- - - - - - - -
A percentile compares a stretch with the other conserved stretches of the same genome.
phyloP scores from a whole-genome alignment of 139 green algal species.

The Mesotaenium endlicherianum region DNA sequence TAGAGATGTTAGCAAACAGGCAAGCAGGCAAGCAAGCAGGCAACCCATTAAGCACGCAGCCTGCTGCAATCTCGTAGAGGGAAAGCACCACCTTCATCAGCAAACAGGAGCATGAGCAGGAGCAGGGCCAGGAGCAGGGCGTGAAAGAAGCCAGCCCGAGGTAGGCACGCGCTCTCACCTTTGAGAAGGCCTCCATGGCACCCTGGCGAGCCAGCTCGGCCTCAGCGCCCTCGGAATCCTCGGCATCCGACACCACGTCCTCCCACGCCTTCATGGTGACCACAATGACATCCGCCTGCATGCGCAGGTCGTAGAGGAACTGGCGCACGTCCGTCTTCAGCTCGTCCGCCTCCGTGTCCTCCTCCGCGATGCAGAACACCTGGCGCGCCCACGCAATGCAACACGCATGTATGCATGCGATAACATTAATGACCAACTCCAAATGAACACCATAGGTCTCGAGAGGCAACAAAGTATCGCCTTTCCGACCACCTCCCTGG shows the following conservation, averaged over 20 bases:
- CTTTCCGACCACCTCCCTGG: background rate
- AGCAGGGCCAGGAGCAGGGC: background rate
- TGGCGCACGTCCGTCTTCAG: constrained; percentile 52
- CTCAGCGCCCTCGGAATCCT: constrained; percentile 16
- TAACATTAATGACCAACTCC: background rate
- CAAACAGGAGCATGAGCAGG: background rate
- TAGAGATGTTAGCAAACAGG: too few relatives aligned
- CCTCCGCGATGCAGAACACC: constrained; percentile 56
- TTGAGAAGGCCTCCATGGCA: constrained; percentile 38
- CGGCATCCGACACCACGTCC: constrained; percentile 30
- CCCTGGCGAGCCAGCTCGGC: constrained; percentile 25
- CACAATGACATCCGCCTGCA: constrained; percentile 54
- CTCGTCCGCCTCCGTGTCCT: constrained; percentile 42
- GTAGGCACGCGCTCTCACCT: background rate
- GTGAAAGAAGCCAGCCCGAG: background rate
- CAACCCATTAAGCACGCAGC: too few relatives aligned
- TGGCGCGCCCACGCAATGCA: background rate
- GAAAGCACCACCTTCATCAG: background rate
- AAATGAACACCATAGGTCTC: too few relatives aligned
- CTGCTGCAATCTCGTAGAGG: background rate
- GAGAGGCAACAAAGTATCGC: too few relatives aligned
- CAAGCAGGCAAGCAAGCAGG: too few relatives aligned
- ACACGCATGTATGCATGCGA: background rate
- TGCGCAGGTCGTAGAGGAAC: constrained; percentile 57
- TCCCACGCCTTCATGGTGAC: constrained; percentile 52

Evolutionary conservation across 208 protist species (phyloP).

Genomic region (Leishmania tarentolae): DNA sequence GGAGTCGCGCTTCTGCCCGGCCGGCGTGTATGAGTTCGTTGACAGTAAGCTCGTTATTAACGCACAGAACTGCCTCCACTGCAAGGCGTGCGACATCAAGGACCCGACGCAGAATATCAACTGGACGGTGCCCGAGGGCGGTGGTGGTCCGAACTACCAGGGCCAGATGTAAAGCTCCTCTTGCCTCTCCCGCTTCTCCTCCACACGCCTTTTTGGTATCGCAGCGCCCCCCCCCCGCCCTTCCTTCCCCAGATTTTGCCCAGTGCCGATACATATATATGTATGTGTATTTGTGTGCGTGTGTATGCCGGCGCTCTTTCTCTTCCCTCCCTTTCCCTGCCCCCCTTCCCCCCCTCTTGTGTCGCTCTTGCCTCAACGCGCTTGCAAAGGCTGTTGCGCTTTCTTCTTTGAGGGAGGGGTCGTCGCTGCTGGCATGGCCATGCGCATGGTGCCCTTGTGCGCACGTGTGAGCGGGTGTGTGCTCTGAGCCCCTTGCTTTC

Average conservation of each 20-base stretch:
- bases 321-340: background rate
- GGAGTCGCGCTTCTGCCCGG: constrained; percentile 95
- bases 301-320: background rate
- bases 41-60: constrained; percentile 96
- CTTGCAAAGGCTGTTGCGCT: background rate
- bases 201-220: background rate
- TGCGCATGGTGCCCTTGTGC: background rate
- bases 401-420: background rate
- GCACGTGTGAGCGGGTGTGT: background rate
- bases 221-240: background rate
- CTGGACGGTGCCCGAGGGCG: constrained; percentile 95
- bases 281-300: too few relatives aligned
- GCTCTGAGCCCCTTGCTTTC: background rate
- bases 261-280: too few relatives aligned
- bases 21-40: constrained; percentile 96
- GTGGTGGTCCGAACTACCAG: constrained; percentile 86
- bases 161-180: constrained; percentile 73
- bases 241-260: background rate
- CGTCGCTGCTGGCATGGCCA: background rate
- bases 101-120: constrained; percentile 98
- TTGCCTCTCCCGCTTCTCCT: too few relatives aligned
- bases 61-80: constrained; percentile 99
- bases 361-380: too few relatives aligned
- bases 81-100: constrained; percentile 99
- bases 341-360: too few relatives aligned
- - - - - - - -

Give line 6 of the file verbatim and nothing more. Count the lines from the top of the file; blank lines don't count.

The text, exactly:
- TGGCGCACGTCCGTCTTCAG: constrained; percentile 52